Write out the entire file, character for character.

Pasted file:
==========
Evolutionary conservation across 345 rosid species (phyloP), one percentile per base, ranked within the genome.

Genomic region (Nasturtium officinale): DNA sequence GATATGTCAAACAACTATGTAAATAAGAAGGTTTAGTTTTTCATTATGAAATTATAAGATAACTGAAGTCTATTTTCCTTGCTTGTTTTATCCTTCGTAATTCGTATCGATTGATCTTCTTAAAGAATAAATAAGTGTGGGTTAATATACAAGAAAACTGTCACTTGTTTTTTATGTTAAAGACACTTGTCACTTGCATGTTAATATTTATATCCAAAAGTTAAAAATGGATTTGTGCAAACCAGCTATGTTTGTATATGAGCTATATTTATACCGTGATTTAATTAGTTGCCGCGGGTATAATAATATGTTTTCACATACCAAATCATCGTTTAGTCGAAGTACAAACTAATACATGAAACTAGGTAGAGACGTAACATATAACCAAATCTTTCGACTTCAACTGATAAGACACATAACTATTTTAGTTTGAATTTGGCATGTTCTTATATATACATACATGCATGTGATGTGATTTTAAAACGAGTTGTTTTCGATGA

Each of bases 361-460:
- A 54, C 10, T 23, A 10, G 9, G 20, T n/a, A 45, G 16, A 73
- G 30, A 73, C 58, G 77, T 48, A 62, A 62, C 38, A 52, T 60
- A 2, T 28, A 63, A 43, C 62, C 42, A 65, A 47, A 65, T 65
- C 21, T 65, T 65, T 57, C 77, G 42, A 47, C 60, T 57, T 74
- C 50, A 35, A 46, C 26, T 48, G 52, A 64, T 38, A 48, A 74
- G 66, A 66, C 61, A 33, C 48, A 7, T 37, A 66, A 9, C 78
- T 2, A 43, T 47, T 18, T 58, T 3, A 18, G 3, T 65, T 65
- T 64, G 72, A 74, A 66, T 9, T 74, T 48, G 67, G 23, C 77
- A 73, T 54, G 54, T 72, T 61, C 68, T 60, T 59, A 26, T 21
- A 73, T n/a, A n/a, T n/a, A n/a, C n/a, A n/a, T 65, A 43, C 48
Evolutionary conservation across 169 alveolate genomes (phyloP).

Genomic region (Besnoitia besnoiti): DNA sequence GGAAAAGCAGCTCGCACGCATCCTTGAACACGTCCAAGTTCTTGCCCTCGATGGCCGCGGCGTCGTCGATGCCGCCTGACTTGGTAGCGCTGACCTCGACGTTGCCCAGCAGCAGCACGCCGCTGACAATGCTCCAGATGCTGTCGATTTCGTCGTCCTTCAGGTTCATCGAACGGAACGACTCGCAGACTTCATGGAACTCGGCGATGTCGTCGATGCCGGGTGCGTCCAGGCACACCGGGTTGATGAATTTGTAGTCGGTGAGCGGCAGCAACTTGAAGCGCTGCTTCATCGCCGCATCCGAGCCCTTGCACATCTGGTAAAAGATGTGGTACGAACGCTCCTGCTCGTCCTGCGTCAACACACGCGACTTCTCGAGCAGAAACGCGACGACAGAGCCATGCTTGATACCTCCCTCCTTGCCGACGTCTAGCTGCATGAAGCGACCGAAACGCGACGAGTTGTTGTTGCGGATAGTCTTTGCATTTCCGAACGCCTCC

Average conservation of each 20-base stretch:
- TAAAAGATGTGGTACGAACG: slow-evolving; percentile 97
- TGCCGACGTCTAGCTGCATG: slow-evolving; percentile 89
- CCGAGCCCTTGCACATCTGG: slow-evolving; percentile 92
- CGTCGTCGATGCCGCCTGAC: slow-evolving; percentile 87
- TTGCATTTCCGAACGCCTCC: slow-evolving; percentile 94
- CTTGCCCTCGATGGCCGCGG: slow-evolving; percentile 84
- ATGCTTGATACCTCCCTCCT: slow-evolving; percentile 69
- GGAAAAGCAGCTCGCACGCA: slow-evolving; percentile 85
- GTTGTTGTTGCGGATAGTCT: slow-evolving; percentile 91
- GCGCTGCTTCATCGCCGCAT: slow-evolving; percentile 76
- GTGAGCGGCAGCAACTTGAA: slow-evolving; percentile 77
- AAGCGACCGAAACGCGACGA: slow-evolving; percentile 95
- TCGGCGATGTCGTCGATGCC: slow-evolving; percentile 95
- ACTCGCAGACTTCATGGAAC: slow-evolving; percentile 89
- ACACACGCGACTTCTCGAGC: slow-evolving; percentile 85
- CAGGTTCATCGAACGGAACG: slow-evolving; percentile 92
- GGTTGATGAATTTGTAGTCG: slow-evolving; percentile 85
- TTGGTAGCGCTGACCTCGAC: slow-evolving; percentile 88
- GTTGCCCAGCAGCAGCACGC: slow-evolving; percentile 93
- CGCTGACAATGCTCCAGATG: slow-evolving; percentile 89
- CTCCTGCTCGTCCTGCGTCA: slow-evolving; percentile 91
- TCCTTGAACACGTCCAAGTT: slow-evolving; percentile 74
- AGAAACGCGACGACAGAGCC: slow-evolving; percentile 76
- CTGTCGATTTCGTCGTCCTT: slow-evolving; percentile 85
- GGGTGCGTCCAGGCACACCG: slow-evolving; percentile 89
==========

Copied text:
Evolutionary conservation across 345 rosid species (phyloP), one percentile per base, ranked within the genome.

Genomic region (Nasturtium officinale): DNA sequence GATATGTCAAACAACTATGTAAATAAGAAGGTTTAGTTTTTCATTATGAAATTATAAGATAACTGAAGTCTATTTTCCTTGCTTGTTTTATCCTTCGTAATTCGTATCGATTGATCTTCTTAAAGAATAAATAAGTGTGGGTTAATATACAAGAAAACTGTCACTTGTTTTTTATGTTAAAGACACTTGTCACTTGCATGTTAATATTTATATCCAAAAGTTAAAAATGGATTTGTGCAAACCAGCTATGTTTGTATATGAGCTATATTTATACCGTGATTTAATTAGTTGCCGCGGGTATAATAATATGTTTTCACATACCAAATCATCGTTTAGTCGAAGTACAAACTAATACATGAAACTAGGTAGAGACGTAACATATAACCAAATCTTTCGACTTCAACTGATAAGACACATAACTATTTTAGTTTGAATTTGGCATGTTCTTATATATACATACATGCATGTGATGTGATTTTAAAACGAGTTGTTTTCGATGA

Each of bases 361-460:
- A 54, C 10, T 23, A 10, G 9, G 20, T n/a, A 45, G 16, A 73
- G 30, A 73, C 58, G 77, T 48, A 62, A 62, C 38, A 52, T 60
- A 2, T 28, A 63, A 43, C 62, C 42, A 65, A 47, A 65, T 65
- C 21, T 65, T 65, T 57, C 77, G 42, A 47, C 60, T 57, T 74
- C 50, A 35, A 46, C 26, T 48, G 52, A 64, T 38, A 48, A 74
- G 66, A 66, C 61, A 33, C 48, A 7, T 37, A 66, A 9, C 78
- T 2, A 43, T 47, T 18, T 58, T 3, A 18, G 3, T 65, T 65
- T 64, G 72, A 74, A 66, T 9, T 74, T 48, G 67, G 23, C 77
- A 73, T 54, G 54, T 72, T 61, C 68, T 60, T 59, A 26, T 21
- A 73, T n/a, A n/a, T n/a, A n/a, C n/a, A n/a, T 65, A 43, C 48
Evolutionary conservation across 169 alveolate genomes (phyloP).

Genomic region (Besnoitia besnoiti): DNA sequence GGAAAAGCAGCTCGCACGCATCCTTGAACACGTCCAAGTTCTTGCCCTCGATGGCCGCGGCGTCGTCGATGCCGCCTGACTTGGTAGCGCTGACCTCGACGTTGCCCAGCAGCAGCACGCCGCTGACAATGCTCCAGATGCTGTCGATTTCGTCGTCCTTCAGGTTCATCGAACGGAACGACTCGCAGACTTCATGGAACTCGGCGATGTCGTCGATGCCGGGTGCGTCCAGGCACACCGGGTTGATGAATTTGTAGTCGGTGAGCGGCAGCAACTTGAAGCGCTGCTTCATCGCCGCATCCGAGCCCTTGCACATCTGGTAAAAGATGTGGTACGAACGCTCCTGCTCGTCCTGCGTCAACACACGCGACTTCTCGAGCAGAAACGCGACGACAGAGCCATGCTTGATACCTCCCTCCTTGCCGACGTCTAGCTGCATGAAGCGACCGAAACGCGACGAGTTGTTGTTGCGGATAGTCTTTGCATTTCCGAACGCCTCC

Average conservation of each 20-base stretch:
- TAAAAGATGTGGTACGAACG: slow-evolving; percentile 97
- TGCCGACGTCTAGCTGCATG: slow-evolving; percentile 89
- CCGAGCCCTTGCACATCTGG: slow-evolving; percentile 92
- CGTCGTCGATGCCGCCTGAC: slow-evolving; percentile 87
- TTGCATTTCCGAACGCCTCC: slow-evolving; percentile 94
- CTTGCCCTCGATGGCCGCGG: slow-evolving; percentile 84
- ATGCTTGATACCTCCCTCCT: slow-evolving; percentile 69
- GGAAAAGCAGCTCGCACGCA: slow-evolving; percentile 85
- GTTGTTGTTGCGGATAGTCT: slow-evolving; percentile 91
- GCGCTGCTTCATCGCCGCAT: slow-evolving; percentile 76
- GTGAGCGGCAGCAACTTGAA: slow-evolving; percentile 77
- AAGCGACCGAAACGCGACGA: slow-evolving; percentile 95
- TCGGCGATGTCGTCGATGCC: slow-evolving; percentile 95
- ACTCGCAGACTTCATGGAAC: slow-evolving; percentile 89
- ACACACGCGACTTCTCGAGC: slow-evolving; percentile 85
- CAGGTTCATCGAACGGAACG: slow-evolving; percentile 92
- GGTTGATGAATTTGTAGTCG: slow-evolving; percentile 85
- TTGGTAGCGCTGACCTCGAC: slow-evolving; percentile 88
- GTTGCCCAGCAGCAGCACGC: slow-evolving; percentile 93
- CGCTGACAATGCTCCAGATG: slow-evolving; percentile 89
- CTCCTGCTCGTCCTGCGTCA: slow-evolving; percentile 91
- TCCTTGAACACGTCCAAGTT: slow-evolving; percentile 74
- AGAAACGCGACGACAGAGCC: slow-evolving; percentile 76
- CTGTCGATTTCGTCGTCCTT: slow-evolving; percentile 85
- GGGTGCGTCCAGGCACACCG: slow-evolving; percentile 89